One other thing:  Whenever you see “4711 Kölnisch Wasser” for sale, buy it!  You’ll discover that it is not readily available everywhere.

Treasure those you love, tell them so, don’t forget to be thankful, and to let others know of your appreciation.  Treat each moment with those dear to you as though it were your last chance to be with them.  For those that are not dear to you, remember what your mother told you (as I know you will):  Make all your words sweet.  If you have to swallow them later on, at least they will taste good going down!

I love you, Paula – both the good parts and the not-so-good.  Who you are right now, at this moment, helped me to be who I am today and will continue to resonate in our future.  You have much to offer.  All that you are, all that you have been, all that you will become: it is acceptable, it is good, and it is good enough. . .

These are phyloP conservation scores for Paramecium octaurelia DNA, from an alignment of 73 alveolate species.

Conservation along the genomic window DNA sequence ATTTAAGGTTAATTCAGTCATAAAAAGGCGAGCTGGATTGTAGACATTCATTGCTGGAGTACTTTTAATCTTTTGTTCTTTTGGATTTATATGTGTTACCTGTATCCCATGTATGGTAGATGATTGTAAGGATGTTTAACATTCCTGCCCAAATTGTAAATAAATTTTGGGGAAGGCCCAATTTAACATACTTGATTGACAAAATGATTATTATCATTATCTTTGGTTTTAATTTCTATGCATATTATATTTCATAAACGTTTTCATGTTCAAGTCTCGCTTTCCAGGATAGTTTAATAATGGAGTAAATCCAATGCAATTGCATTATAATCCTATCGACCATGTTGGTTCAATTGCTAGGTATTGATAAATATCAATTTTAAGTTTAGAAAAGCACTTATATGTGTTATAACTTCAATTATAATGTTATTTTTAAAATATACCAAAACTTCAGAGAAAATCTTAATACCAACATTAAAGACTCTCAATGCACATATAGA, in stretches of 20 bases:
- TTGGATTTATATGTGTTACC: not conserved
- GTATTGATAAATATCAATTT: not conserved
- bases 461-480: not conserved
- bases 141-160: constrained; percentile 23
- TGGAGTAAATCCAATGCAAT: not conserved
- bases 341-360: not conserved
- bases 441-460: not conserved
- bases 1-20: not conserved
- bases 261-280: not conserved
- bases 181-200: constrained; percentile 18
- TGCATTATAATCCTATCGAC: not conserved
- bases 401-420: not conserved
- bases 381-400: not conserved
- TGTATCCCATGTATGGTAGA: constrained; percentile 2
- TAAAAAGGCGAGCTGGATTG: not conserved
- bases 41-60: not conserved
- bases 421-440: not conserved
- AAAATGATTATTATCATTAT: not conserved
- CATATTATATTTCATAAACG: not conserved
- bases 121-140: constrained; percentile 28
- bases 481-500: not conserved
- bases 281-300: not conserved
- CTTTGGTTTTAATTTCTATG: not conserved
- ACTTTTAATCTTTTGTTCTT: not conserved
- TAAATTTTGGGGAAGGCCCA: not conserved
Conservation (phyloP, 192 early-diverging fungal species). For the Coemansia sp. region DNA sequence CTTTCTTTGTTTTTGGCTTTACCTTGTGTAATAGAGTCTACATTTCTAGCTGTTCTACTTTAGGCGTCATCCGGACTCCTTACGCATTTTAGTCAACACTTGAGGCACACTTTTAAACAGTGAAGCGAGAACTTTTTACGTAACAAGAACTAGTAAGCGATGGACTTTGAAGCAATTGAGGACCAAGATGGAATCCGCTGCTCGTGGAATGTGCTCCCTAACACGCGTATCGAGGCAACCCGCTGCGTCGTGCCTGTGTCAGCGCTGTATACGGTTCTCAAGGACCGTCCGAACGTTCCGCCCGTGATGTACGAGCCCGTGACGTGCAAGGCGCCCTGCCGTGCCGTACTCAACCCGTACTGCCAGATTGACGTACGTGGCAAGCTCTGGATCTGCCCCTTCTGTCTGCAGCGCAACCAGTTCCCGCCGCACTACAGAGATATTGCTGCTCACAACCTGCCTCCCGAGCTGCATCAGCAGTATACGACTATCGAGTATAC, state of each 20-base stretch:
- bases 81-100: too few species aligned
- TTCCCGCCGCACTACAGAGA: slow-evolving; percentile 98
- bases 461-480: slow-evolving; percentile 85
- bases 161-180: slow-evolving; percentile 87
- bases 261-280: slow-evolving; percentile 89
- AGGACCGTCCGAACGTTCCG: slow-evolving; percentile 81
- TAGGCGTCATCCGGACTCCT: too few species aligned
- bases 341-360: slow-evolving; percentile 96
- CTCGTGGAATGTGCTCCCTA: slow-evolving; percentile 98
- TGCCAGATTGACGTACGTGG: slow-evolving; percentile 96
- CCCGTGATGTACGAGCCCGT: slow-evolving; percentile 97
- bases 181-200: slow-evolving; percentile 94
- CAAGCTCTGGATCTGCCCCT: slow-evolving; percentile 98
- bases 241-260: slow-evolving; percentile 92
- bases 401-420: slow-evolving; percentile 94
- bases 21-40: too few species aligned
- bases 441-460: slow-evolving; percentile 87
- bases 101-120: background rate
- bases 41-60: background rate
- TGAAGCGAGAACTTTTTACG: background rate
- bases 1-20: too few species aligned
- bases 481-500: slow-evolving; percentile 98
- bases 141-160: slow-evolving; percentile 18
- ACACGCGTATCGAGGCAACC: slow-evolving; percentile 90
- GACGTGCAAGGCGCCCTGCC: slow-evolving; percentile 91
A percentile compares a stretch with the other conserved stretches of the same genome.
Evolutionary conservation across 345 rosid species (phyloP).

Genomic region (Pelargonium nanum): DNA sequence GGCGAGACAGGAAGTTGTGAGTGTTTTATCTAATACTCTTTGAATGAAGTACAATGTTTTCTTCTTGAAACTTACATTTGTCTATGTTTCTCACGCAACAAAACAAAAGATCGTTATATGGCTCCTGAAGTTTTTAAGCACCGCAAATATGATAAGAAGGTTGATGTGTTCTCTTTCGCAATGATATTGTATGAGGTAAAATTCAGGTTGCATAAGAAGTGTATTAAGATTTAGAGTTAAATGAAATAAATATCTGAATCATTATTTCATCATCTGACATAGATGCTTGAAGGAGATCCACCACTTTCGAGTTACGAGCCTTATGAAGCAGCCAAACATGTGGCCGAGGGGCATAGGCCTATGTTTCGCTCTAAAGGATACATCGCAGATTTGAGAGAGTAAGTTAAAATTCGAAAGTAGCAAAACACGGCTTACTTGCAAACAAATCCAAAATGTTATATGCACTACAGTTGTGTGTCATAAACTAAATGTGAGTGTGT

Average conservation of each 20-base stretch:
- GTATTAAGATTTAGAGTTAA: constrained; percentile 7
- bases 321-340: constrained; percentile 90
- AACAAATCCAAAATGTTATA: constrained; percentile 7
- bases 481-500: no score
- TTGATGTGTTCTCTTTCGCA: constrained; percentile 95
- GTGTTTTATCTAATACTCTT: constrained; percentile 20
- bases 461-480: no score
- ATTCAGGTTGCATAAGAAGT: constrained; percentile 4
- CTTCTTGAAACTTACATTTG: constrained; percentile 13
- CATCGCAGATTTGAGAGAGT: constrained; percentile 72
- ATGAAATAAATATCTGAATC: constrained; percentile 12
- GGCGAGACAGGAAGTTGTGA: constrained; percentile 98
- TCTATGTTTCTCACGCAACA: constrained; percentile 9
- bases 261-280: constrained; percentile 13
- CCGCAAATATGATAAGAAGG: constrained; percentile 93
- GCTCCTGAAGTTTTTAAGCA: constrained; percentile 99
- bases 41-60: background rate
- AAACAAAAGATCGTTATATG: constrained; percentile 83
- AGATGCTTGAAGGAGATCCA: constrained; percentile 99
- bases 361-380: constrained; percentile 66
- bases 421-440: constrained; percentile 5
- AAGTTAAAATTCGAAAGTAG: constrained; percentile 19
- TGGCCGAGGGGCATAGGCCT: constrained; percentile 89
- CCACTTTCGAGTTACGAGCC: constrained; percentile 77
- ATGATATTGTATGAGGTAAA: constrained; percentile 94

Love always from your best friend,
Paula

P. S.  Please write back.  You haven’t always been a very good correspondent. Try to do better, will you?